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SPOTLIGHT: MAINLANDS

When people dream of retirement, they may picture a neighborhood like Mainlands in Pinellas Park. It's peaceful yet active, immaculate and friendly. It operates as a condominium, but there are no apartments. Most of the 3,500 residents live in single-family homes. It's a 55-and-older community.

BOUNDARIES: About 87th to 101st Terrace N between 34th and 45th ways off U.S. 19.

HISTORY: According to Skip Duffield of Mainland Master Association, developer Ken Behring brought the concept of single-family homes operating as a condo association from Fort Lauderdale in 1967. He purchased 1 square mile of wasteland from the Ed Wright estate and began educating people about the advantages of condominium living. In 1968, Behring's models sold for $9,500 to $20,000.

After five years, he sold to Leadership Homes of California. In 1974, Leadership sold to a Tampa Group, Mainlands Construction Co. The Pinellas Park development is called The Mainlands of Tamarac by the Gulf. It's named after the largest of its lakes, 14-acre Lake Tamarac.

ORGANIZATION: There are about 1,937 homes, 110 of which are villas. There are seven units in Mainlands, each operating with its own board of directors. Most are off the 2\-mile Mainlands Boulevard loop divided by a palm-lined parkway. Unit 7 opened in the late 1980s with villas (attached units). Units 1-6 have single-family homes.

Each unit sends its president, vice president and treasurer to the Master Association. The Master Association elects its own board of directors. Each unit is allowed one vote.

The Master Association makes decisions concerning common areas owned by all units. They include such things as streets, storm drains, entranceway monuments and landscaping.

Each unit's board and residents determine monthly maintenance costs and services included. Monthly fees range from $110 to $170. They include lawn cutting, sodding and fertilizing. Fees also include washing/painting exteriors and roofs, and roof repairs and replacements. Some include cable television. Water bills are divided evenly among all residents.

Each unit has a clubhouse, heated swimming pool and activities. Five own the clubhouses, two have 99-year leases. Most have covered barbecue areas and shuffleboard.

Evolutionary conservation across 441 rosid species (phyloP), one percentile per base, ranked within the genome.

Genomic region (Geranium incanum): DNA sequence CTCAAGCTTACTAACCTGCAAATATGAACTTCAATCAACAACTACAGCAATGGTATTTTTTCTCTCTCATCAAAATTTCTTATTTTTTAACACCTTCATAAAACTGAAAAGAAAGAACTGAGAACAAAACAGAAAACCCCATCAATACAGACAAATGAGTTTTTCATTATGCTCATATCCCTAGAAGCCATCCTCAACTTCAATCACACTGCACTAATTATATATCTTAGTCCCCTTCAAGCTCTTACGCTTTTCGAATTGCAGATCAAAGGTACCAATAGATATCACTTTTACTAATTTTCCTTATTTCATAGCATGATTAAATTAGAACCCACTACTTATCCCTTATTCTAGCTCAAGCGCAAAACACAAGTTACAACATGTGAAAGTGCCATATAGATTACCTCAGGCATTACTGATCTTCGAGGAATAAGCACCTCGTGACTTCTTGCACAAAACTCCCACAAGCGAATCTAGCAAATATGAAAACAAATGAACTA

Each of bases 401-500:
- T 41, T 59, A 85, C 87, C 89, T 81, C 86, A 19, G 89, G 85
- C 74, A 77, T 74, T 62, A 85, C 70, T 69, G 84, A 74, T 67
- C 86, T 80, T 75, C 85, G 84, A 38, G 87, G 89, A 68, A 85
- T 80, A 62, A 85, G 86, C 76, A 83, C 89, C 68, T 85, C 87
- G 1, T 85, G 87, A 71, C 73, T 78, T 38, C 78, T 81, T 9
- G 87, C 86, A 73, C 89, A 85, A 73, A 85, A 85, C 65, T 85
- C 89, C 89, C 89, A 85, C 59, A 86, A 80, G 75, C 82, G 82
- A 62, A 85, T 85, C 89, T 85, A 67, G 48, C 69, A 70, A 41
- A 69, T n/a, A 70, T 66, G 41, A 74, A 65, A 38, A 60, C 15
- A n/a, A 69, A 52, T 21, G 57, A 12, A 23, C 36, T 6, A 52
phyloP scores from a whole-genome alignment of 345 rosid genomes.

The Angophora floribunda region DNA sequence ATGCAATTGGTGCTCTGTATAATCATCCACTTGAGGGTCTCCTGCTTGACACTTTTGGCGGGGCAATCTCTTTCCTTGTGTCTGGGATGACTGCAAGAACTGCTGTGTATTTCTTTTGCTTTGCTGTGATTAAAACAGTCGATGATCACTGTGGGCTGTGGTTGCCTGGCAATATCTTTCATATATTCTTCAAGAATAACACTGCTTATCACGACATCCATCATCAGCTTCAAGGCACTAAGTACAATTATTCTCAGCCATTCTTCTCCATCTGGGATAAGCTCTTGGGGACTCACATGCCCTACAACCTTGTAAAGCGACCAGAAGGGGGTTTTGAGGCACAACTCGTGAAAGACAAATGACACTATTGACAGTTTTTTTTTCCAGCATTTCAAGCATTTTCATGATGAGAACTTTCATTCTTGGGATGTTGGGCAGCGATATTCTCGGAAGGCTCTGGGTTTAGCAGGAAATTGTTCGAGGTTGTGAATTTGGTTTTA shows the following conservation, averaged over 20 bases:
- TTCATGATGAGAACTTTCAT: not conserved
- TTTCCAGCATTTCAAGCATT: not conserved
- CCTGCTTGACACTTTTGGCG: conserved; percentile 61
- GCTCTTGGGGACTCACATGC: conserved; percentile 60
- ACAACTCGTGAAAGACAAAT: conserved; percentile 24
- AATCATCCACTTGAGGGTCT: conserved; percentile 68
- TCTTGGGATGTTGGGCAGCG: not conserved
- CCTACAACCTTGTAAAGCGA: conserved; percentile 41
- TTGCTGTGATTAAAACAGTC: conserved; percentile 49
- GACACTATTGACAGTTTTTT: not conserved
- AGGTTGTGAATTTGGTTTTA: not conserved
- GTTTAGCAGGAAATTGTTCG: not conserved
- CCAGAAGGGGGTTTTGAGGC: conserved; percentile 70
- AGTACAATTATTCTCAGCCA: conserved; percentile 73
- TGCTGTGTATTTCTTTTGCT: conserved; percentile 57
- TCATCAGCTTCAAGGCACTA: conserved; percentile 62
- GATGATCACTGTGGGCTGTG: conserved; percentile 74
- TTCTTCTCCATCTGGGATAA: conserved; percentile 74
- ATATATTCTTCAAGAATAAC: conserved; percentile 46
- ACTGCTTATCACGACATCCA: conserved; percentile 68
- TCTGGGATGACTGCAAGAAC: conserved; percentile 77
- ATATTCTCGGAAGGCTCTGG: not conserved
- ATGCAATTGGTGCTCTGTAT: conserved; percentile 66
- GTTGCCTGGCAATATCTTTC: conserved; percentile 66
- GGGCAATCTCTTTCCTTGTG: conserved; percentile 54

HOUSING: All homes in Units 1-6 are painted white with white tile roofs. Residents choose shutter and door colors. Ten selections are free. Residents buy paint for others. Noted colors were cranberry, gold, black, soft green, powder blue, pink and grey. Unit 7 villas are earth-tone with blue cloth awnings.

Homes range from $40,000 to $125,000. They are mostly two bedrooms, two baths. Some have two-car garages. Sliding screen doors have converted some garages into screened rooms.

Home sizes range from 850 square feet to more than 2,000 square feet. Most have a Florida room or sun porch. Some homes overlook lakes, Mainlands (public) Golf Course or Freedom Park. Rowboats, paddleboats and canoes are allowed on Lake Tamarac. Fishing is also permitted. City bus service is available.

Lush, green lawns sprawl among the homes. No fences or hedges are permitted. Residents maintain their own shrubbery and trees. Neatly contoured bushes are cut as squares, mushrooms, circles and triangles. Lemon, orange and grapefruit trees flourish. Brown cottontail rabbits and herons are frequent visitors.

No "for sale" signs are allowed in yards. Some are in windows. Numerous flagpoles display our nation's flag. There are also colorful bunny and cardinal flags hanging from houses. Homes have chairs on front porches. Neighbors smile and wave.

There's an active Neighborhood Watch and Pinellas Park police have a substation in Unit 5.

MISCELLANEOUS: Residents can stay busy day and night. There are women's and men's clubs, card parties, bingo, dances and pancake breakfasts.

There are a large number of retired military, teachers and firemen according to Duffield. "They are happy here," he said. "People don't leave here unless they die or go into a home."

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